In this piece, two early career researchers (ECRs), Muna and Nour, reflect on their experience of conducting qualitative research. The blog post is a continuation of the vibrant discussion the four authors had at the ECR Network Symposium held in June 2022. They show how, through careful and ongoing reflection on their decisions about theory, method and ethics, they created opportunities to make a contribution to knowledge in their own academic disciplines and to their understanding of qualitative research more generally. Muna begins by thinking about her ethical obligations to her research participants. Nour follows with an account of the benefits of flexible reflexivity when it comes to thinking about theory.
Being reflexive in the face of ethical dilemmas
Muna conducted a longitudinal case study about teachers’ cognition for her PhD. Work with the participants began before the Covid-19 outbreak and continued through for 11 months; in this time, some pivotal questions were raised highlighting a set of dilemmas related to ‘unspoken’ (or perhaps ‘taken for granted’) research ethics. One important question related to the participants’ wellbeing. Anxiety and stress, arising from the fact that the outcomes of the pandemic were unknown, were unexpected findings in the study, with the participants showing signs of depression. These findings led the researcher to reflect on the ethical obligations associated with the study. Should the researcher risk alarming the participants by sharing the fact that signs of poor wellbeing had been found? To what extent would the researcher’s own wellbeing and vulnerability be affected by these findings?
These reflective thoughts and reflexivity played a significant role in the study, encouraging more critical engagement with the research; for example, due to the Covid-19 outbreak, regular communication was not sustained from most participants. One participant became busy trying to save her business and was not responsive to the research; the researcher decided to respect her space and stopped further communication. However, reflecting on the research journey did not always result in finding answers. Instead, it may be preferable to leave these questions open, rather than settling for unconvincing and incomplete answers. This was the case not only because it is challenging to find answers to contemporary dilemmas (May & Perry, 2017), but also because this process was about the researcher confronting their own research and noting the dilemmas faced during the research process (Fine & Weis, 2004).
‘Finding’ a theoretical framework: Challenges and reflections
By conducting a qualitative needs analysis, Nour attempts to gain an in-depth understanding of the different sorts of challenges Algerian science PhD students face when writing scientific articles. Among the decisions doctoral students have to make is to select an appropriate theoretical framework (TF) to guide the data collection and analysis processes. Nour’s experience with ‘finding’ a candidate TF was characterised by confusion, indecisiveness and the fear of not ticking the box, as she was unable to identify the TF that aligned with her study’s aim.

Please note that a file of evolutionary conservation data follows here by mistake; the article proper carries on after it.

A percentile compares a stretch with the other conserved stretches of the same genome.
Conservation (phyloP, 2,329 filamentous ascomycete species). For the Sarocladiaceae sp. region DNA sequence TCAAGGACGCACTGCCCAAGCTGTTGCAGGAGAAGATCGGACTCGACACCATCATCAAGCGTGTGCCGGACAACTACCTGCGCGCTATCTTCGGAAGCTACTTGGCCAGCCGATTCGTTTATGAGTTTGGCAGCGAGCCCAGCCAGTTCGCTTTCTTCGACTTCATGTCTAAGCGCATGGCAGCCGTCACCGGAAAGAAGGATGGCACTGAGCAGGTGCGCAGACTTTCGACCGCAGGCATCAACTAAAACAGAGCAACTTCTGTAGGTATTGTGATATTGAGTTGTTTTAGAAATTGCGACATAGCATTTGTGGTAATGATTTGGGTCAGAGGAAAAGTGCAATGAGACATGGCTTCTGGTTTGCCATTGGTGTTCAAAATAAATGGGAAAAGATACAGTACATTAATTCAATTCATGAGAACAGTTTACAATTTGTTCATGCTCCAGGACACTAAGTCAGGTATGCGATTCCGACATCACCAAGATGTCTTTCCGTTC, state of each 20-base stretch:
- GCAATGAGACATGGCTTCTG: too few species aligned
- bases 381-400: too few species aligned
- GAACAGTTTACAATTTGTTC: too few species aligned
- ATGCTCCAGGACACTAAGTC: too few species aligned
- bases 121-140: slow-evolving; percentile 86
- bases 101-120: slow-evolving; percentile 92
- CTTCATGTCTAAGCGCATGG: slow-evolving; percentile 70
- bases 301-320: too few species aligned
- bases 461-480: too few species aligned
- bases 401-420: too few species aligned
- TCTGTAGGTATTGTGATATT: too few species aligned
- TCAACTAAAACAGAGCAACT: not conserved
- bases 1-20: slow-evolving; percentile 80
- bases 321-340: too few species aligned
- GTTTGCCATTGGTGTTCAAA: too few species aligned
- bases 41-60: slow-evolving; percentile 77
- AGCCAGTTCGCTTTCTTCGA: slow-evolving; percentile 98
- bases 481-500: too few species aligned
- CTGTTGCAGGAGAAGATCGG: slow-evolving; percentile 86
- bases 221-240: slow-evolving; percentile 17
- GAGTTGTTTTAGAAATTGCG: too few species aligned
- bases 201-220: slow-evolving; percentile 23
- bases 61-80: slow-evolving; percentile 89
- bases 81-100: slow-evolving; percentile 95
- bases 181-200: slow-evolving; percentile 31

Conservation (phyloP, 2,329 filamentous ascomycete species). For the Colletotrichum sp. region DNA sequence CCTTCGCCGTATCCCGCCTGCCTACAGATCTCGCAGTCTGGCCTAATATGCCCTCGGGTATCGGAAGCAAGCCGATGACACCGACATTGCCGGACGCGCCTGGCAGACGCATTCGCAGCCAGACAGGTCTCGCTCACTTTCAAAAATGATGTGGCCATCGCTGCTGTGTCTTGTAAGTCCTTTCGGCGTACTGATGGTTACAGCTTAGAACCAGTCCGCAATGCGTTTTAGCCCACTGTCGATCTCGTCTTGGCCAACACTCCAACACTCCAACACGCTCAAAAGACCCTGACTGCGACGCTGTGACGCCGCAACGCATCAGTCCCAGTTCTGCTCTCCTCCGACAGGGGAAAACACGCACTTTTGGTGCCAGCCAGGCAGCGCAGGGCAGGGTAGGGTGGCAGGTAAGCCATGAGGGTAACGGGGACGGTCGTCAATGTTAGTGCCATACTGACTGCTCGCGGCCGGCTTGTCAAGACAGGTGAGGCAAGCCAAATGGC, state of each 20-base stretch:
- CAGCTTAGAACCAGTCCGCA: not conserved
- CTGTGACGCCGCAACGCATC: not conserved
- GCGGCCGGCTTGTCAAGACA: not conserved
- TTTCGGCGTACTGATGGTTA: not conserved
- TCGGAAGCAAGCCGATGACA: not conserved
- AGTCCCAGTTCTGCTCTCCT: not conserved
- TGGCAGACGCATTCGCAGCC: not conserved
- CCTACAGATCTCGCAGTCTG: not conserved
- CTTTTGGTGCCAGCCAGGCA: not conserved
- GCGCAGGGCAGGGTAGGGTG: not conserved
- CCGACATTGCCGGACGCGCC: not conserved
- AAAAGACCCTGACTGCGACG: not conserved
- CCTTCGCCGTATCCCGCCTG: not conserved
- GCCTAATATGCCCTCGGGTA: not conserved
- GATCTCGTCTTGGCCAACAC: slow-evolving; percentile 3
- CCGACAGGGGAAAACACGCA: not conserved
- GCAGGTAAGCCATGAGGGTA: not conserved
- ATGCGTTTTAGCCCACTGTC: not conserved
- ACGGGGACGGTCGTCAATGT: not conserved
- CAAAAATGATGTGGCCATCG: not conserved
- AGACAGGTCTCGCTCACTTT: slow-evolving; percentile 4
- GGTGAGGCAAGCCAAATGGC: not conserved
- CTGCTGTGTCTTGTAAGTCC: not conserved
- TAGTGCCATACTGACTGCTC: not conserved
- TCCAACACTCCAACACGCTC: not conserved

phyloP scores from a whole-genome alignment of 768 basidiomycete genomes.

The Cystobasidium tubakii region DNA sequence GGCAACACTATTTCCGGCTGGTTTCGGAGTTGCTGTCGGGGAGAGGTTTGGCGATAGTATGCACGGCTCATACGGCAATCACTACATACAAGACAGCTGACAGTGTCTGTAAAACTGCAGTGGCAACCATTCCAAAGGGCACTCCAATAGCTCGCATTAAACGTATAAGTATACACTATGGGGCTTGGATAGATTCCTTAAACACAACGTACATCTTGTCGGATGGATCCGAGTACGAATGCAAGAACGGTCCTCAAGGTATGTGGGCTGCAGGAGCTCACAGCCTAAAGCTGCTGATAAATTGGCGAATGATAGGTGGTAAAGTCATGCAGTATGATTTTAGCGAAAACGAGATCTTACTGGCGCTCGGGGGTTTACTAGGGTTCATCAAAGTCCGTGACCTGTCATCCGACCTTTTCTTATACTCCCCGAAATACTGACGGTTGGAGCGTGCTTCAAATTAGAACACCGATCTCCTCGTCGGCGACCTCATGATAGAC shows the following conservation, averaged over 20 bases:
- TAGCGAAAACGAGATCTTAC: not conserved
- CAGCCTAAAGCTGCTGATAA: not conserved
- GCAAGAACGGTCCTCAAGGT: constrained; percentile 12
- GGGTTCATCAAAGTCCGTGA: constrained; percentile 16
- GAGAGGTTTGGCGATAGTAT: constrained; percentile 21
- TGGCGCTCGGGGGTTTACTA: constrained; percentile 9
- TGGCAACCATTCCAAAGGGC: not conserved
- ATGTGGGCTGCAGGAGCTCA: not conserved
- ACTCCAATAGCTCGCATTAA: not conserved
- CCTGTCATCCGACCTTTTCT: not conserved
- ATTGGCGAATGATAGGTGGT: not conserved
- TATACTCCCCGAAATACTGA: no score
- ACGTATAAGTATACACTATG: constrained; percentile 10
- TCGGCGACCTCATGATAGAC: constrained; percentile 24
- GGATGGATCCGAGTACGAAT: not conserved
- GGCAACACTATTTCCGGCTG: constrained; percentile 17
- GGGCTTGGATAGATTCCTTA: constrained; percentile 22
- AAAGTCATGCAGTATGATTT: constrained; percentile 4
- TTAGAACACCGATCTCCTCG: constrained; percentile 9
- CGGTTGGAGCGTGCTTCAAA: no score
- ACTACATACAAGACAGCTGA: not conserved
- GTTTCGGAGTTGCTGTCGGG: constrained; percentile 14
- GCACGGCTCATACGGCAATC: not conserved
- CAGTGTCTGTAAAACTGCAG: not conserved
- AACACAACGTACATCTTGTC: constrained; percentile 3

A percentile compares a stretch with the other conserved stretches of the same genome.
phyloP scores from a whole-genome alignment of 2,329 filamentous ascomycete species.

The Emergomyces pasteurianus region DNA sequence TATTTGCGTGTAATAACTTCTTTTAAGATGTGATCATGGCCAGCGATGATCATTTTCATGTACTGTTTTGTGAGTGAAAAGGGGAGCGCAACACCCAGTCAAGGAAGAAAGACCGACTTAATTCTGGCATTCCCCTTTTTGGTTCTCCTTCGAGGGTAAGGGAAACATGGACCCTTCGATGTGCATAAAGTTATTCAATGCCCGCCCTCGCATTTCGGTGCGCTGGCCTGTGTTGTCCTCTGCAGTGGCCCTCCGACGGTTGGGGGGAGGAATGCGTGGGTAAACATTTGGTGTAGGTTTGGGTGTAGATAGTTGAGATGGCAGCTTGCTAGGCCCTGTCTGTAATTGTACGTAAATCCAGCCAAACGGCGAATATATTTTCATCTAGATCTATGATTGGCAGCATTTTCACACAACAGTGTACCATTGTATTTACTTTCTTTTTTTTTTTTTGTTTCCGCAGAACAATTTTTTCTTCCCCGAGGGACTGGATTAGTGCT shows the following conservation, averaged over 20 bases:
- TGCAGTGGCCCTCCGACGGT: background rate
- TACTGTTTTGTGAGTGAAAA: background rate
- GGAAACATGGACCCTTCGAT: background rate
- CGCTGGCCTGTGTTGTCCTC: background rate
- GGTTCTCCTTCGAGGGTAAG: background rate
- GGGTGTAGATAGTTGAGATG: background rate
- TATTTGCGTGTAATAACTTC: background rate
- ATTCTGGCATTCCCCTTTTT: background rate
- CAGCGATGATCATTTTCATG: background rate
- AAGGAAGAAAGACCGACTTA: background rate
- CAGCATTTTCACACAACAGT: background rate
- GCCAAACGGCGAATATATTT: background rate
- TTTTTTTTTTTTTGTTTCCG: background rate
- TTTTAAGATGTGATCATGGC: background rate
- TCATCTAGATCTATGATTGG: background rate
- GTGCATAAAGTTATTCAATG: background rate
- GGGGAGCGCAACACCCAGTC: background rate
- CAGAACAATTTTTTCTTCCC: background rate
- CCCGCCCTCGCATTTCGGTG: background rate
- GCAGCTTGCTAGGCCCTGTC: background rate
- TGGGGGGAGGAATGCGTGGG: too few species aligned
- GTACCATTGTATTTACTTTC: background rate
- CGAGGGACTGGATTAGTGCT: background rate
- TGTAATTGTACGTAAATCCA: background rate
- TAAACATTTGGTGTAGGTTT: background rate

‘An important takeaway is the necessity to develop one’s ability to turn an obstacle into an advantage.’
At this stage, it was necessary to find a robust TF; a useful starting point was to consult what research methodologists had posited on the matter. Grant and Osanloo (2014), for example, asserted that ‘Qualitative research designs may begin with a […] less structured theoretical framework to keep the researcher from forcing preconceptions on the findings’ (p. 16). Similarly, Nour’s approach was to develop predetermined categories by drawing on a variety of relevant theories (that is, deductively) then, using thematic analysis, identify the themes from the data she collected (that is, inductively).
Upon continuous reflection, Nour’s conviction is that qualitative inquiry offers flexibility as long as all decisions are justified. An important takeaway is the necessity to develop one’s ability to turn an obstacle into an advantage.
Muna and Nour’s reflexive approach to their research is evident in their accounts of the dilemmas they faced along the way – dilemmas that they faced not only in the early stages of their work but throughout the journey, and even at what might have been expected to be the ‘end’; ends which may have turned out to be other beginnings.
Both Muna and Nour are willing to share their reflections on their research journey and the obstacles they have faced along the way. In doing so, they generously create an opportunity for other ECRs, and other researchers generally, to think of problems in their research as topics for analysis, and as potential contributions to our understanding of research theory, methods and ethics, and the interaction between these three.
Fine, M., & Weis, L. (2004). Writing the ‘wrongs’ of fieldwork: Confronting our own research/writing dilemmas in urban ethnographies. In G. Shacklock & J. Smyth (Eds.), Being reflexive in critical educational and social research. Falmer Press.
Grant, C., & Osanloo, A. (2014). Understanding, selecting, and integrating a theoretical framework in dissertation research: Creating the blueprint for your ‘house’. Administrative Issues Journal: Connecting Education, Practice, and Research, 4(2), 12–26. https://doi.org/10.5929/2014.4.2.9
May, T., & Perry, B. (2017). Reflexivity: The essential guide. Sage.